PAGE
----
Together, the 3rd and 4th grade classes and I have embarked on a journey to learn more about libraries around the world. The first week focused on different types of libraries. We learned about the Monroe County Public Library Bookmobile and saw pictures of the original bookmobile, 85 years ago! The Bookmobile even makes a stop at University Elementary school every Thursday from 5:05-6:00pm.

(1929, MCPL Bookmobile History)

We learned about Little Free Libraries. Little Free Libraries can be built by anyone, in any shape and any size, and can be found anywhere and everywhere around the world. The Little Free Library operates on generosity and kindness. There are no librarians to check in and out books. Instead, anyone can take a book and leave a book.

There are Little Free Libraries popping up all over Bloomington. University students have been alert, spotting them in Park Ridge East Park, downtown, in people’s yards, even on a trip to New York City. Community service minded University students have helped build Little Free Libraries with their family members, others have told me about how they helped paint a Little Free Library made of pottery, and some demonstrated generosity and community spirit by not only taking books but donating books back to the Little Free Libraries so they continue to flourish.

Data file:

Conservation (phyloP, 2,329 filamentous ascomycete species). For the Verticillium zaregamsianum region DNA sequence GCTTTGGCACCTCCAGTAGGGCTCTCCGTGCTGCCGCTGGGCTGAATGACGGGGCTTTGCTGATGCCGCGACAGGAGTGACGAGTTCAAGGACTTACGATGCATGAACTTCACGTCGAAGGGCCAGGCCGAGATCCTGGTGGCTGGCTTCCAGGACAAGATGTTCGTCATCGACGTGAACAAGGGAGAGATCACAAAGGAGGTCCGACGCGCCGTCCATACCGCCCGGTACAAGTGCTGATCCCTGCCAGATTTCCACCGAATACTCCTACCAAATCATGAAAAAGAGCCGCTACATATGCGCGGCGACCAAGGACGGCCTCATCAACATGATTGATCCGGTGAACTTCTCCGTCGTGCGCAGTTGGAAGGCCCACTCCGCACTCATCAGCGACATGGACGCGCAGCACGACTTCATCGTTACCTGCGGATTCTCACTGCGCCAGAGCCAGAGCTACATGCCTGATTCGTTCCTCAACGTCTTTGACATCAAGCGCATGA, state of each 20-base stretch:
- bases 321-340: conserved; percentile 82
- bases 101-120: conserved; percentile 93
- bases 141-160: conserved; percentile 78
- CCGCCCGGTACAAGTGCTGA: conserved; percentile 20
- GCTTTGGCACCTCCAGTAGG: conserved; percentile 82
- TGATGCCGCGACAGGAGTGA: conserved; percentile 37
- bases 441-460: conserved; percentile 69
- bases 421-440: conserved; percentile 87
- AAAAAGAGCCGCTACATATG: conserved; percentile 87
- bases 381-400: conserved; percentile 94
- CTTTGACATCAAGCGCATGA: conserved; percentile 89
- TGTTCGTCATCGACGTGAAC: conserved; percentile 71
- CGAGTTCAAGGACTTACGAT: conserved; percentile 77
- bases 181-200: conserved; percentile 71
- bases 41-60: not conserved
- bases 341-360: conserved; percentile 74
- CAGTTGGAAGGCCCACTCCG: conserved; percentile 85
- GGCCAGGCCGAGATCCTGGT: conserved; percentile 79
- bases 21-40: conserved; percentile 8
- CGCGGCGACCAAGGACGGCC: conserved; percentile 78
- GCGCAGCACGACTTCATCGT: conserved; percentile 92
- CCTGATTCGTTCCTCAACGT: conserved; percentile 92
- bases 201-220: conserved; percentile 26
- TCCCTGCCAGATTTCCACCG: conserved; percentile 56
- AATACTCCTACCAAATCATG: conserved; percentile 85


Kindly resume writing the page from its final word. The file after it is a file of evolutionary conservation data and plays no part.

In addition to Little Free Libraries and bookmobiles, students learned about tool libraries, the true story of Luis Soriano and his Biblioburro in Colombia, elephant libraries in Laos, telephone box libraries in England, and St. Catherine’s Monastery in Egypt - the oldest continually operating library in the world. It’s been around for over 1,500 years.